What’s It Like For Teens With Type 2 Diabetes

Sometimes people who have diabetes feel different from their friends because they need to think about how they eat and how to control their blood sugar levels every day.

Some teens with diabetes want to deny that they even have it. They might hope that if they ignore diabetes, it will just go away. They may feel angry, depressed, or helpless, or think that their parents are constantly worrying about their diabetes management.

If you’ve been diagnosed with type 2 diabetes, it’s normal to feel like your world has been turned upside down. Your diabetes care team is there to provide answers and support. Don’t hesitate to ask your doctors, dietitian, and other treatment professionals for advice and tips. It also can help to find support groups where you can talk about your feelings and find out how other teens cope.

Diabetes brings challenges, but teens who have it play sports, travel, date, go to school, and work just like their friends.

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What Else Can I Do To Manage My Blood Glucose Levels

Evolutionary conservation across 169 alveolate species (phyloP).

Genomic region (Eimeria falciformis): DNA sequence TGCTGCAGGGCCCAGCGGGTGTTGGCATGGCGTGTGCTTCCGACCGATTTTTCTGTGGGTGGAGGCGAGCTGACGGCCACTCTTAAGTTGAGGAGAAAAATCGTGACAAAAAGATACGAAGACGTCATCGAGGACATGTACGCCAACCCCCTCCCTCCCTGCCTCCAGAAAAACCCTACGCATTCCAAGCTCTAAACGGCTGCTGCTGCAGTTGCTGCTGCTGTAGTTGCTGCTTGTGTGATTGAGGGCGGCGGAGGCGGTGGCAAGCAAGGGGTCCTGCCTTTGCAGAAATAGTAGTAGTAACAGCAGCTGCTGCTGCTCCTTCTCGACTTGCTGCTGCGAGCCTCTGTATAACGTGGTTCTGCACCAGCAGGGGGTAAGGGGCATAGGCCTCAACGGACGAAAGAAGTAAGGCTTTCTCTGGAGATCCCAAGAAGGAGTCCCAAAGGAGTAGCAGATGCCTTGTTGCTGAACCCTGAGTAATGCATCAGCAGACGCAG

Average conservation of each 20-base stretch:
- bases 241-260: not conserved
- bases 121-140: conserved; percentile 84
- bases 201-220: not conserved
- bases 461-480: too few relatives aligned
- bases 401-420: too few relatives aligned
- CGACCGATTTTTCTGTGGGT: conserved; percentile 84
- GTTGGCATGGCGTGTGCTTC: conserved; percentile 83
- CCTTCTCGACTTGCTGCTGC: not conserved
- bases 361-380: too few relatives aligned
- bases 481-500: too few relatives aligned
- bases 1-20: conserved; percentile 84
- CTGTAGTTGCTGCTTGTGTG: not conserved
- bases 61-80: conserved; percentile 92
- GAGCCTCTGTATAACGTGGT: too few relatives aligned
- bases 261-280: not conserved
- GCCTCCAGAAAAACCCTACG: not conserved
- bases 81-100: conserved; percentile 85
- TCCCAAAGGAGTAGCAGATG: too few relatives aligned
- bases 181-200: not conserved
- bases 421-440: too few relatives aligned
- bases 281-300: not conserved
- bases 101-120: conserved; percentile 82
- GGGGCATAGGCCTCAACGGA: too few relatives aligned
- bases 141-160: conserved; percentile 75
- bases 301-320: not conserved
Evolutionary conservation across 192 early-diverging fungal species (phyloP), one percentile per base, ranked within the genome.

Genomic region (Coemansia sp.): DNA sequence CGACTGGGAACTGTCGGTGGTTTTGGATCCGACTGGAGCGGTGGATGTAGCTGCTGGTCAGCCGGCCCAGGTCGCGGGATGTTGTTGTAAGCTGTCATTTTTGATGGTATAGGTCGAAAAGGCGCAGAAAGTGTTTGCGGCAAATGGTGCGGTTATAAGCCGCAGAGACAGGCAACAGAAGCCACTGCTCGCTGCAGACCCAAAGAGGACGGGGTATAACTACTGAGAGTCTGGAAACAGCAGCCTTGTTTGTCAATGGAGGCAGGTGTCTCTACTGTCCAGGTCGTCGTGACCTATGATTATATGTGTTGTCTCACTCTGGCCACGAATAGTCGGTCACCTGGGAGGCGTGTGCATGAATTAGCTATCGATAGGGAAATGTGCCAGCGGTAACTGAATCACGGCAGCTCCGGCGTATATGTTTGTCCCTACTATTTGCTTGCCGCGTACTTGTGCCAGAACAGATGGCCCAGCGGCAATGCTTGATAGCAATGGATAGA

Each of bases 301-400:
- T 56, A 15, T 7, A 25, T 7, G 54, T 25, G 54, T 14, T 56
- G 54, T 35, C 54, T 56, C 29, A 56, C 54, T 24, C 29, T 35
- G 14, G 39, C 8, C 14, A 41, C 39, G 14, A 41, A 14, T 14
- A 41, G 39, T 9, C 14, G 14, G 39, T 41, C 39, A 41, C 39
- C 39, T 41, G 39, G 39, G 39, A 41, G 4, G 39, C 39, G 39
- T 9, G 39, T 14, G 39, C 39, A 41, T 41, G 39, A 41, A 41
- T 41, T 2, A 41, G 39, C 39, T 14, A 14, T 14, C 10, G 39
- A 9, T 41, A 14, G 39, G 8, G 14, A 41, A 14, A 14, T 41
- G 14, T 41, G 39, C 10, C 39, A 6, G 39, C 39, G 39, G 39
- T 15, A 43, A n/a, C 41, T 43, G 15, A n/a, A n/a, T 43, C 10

Food, sleep, and exercise are all of vital importance for regulating your blood sugar when you have diabetes.

  • Get enough sleep. Evidence shows that lack of sleep can lead to increased secretion of the hormone cortisol, which is inflammatory and can cause greater insulin resistance. Endocrinologist Al Powers MD of Vanderbilt University notes that when youre deprived of sleep or your sleep is disrupted, your glucose levels tend to go up, whether you have diabetes or not.

  • Exercise regularly. During exercise, insulin sensitivity is increased, and muscle cells use available insulin more efficiently. When your muscles contract during exercise, they also absorb glucose and use it for energy.

  • Follow an eating pattern that is healthful for you, as recommended by your doctor, such as the DASH diet or the Mediterranean diet. Both have been shown to help stabilize blood sugar levels.

  • Colorful Fruits And Vegetables Can Help Lower Insulin

    how does insulin work in type 2 diabetes  Bnr.Co

    Fruits and vegetables are known for their healthy compounds, but they also provide health-boosting effects.

    In particular, colorful fruits and vegetables contain antioxidant properties that protect your body from harmful inflammation that can occur inside the body.

    Inflammation is one potential cause of insulin resistance. So, implementing fruits and vegetables into your daily diet can help you prevent inflammation and increase insulin sensitivity.